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# heh, opps...

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So, as I was doing my write up something occured to me; for the GPU/CPU hybrid method I'd said a few entries back that I couldn't compute the per vertex normals on the GPU during deformation because I lacked the information to construct it. Of course, this is true and it was also stupid of me.

The damned thing is a hybrid between the CPU doing the TLM algo. and the GPU doing the mesh; so throw in two passes over the data to generate the mesh and then the normals and bosh! job done! and it's still a hybrid implimentations [grin]

Probably what I meant in the first place, heh

While doing this code change I found something intresting, mostly while copying the texture setup code from the GPU only method to the hybrid one;
// This can be any format (32bit or 16bit)		glGenTextures(1,&positionMap_);		glBindTexture(GL_TEXTURE_2D, positionMap_);		SetupRenderTarget(vertsperedge,internalformat_);		// This can be any format (32bit or 16bit)		glGenTextures(2,energyMap_);		glBindTexture(GL_TEXTURE_2D, energyMap_[0]);		SetupRenderTarget(vertsperedge,internalformat_);		glBindTexture(GL_TEXTURE_2D, energyMap_[1]);		SetupRenderTarget(vertsperedge,internalformat_);		// Due to vertex format limitations this is always 32bit per channel		glGenTextures(1,&normalMap_);		glBindTexture(GL_TEXTURE_2D, normalMap_);		SetupRenderTarget(vertsperedge,GL_RGBA32F_ARB);		// This can be any format (32bit or 16bit)		glGenTextures(1,&drivingMap_);		glBindTexture(GL_TEXTURE_2D, drivingMap_);		SetupRenderTarget(vertsperedge,internalformat_);

Now, one of those are 'these must be 32bit!' textures because they will be copied into a Vertex Buffer later for drawing and last I checked we couldn't source 16bit data from a vertex buffer.

However, a mistake was made by me when I was converting the orignal 'all 32bit' code to 'pick internal format' code; positionMap is vertex data, which under my previous assumption meant that it should have been 32bit all the time, yet here we are varying it's internal format.

Later it is copied from that texure to the vertex buffer and sourced as vertex data; this copy doesn't touch the CPU at all.

This caused an eyebrow raising and I changed the code for the normals to also varying; damned thing works correctly as well o.O

Turns out the GPU can do a memory to memory copy and convert from 4 compoents 16bit data to 4 comp. 32bit data on the fly with no detectable speed loss; the 16bit version of the test runs faster than the 32bit version on the higher resoultion meshs which seems to prove that it is in 16bit as a texture and then converted on the fly during the copy.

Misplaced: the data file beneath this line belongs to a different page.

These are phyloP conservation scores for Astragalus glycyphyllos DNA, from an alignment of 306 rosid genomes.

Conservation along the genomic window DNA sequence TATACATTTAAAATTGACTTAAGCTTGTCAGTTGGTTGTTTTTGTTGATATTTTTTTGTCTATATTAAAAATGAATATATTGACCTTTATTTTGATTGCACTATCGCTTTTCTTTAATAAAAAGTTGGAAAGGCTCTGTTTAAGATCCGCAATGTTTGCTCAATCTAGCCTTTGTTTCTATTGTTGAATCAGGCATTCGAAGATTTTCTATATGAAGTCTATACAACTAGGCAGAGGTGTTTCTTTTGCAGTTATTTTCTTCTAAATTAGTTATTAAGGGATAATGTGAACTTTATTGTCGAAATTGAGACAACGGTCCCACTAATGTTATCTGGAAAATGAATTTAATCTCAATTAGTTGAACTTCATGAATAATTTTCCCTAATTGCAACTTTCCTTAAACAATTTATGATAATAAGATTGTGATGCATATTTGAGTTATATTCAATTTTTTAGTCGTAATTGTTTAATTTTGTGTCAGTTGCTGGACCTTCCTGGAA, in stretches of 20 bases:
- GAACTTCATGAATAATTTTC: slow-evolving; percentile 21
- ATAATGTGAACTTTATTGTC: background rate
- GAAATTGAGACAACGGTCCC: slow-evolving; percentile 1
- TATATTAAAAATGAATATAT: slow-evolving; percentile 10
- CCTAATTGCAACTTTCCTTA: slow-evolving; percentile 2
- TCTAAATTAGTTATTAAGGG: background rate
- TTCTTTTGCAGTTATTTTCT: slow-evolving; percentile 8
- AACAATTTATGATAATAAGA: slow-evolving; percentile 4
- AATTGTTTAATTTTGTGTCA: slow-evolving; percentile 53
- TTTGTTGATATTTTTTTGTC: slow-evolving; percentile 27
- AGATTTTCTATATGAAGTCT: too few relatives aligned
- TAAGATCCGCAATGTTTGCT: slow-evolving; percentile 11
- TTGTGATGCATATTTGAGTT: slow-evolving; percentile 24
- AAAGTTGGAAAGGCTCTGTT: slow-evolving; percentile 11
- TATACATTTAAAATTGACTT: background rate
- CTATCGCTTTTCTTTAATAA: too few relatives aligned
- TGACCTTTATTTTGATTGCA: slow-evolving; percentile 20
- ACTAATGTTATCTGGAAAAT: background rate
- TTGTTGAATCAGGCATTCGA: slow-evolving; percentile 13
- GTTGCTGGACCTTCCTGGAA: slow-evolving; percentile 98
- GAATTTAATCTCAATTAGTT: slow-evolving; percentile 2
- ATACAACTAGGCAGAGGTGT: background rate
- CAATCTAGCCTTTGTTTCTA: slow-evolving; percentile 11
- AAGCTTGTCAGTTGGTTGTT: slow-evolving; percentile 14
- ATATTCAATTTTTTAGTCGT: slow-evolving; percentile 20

I'm assuming NV's GPUs can do the same,although if they can't it might explain the crashes people have been seeing on the GPU only methods; I'll have to rig up a test case to see once this is all over with.

Still, I can't help but wonder how it does it;
- Does the GPU just do a copy and extend it while it's in the registers?
- Does it happen purely at memory controller level?

The buffer to buffer copying stuff is also intresting because it is the one thing that DX9 doesn't allow; DX10 allows you to point buffers at anything to have the data reinterrupted but apprently you can't do an on gfx card memory-memory copy with DX9... see, alwasys knew OGL was better [wink]

edit:
I do also appear to have found a driver bug;
For some reason the output isn't correct for 16bit floating point targets of size 40*40, 50*50, 100*100 and 128*128. Once the render target his 256*256 it all seems to work fine.

I can't see owt wrong in my code so this one gets filed under 'XP gfx card bug' for later talking about.

Do you need anyone to proof-read your paper for typos, grammar mistakes, awkward sentences and whatnot?

I haven't been following this, but I have a 8800GTS card. If you need someone to test it on drop me a line. I have been to busy lately to read much of anything.

Later

Quote:
 Turns out the GPU can do a memory to memory copy and convert from 4 compoents 16bit data to 4 comp. 32bit data on the fly with no detectable speed loss; the 16bit version of the test runs faster than the 32bit version on the higher resoultion meshs which seems to prove that it is in 16bit as a texture and then converted on the fly during the copy.
Have you looked into the finer details of your hardwares architecture?

Bit of a grey area, but you might find that there is no performance difference because they are actually the same [wink]

The retrieval and writing of FP16 will obviously have to be standard, but intermediary processing probably occurs at a higher precision (CPU's do this don't they? Intermediaries at ~80bit?). For example, the Radeon 9x00's always used 24bit internal precision (one reason why they couldn't be SM3 cards). I think the Nvidia 5-series was the last of theirs to have seperate half/single pipelines and I'm pretty sure 6-,7- and 8-series are full FP32...

Quote:
 apprently you can't do an on gfx card memory-memory copy with DX9... see, alwasys knew OGL was better
Only losers would want to do that anyway. We never wanted it anyway... [razz]

D3D10 has GPU-accelerated resource<->resource copying though, so I guess we got there eventually...

Quote:
 For some reason the output isn't correct for 16bit floating point targets of size 40*40, 50*50, 100*100 and 128*128
The latter being 2n probably disproves this, but does OpenGL have the concept of row padding like D3D does? That is, the actual width of one line of texture data might be greater than width*sizeof(pixel)...

Cheers,
Jack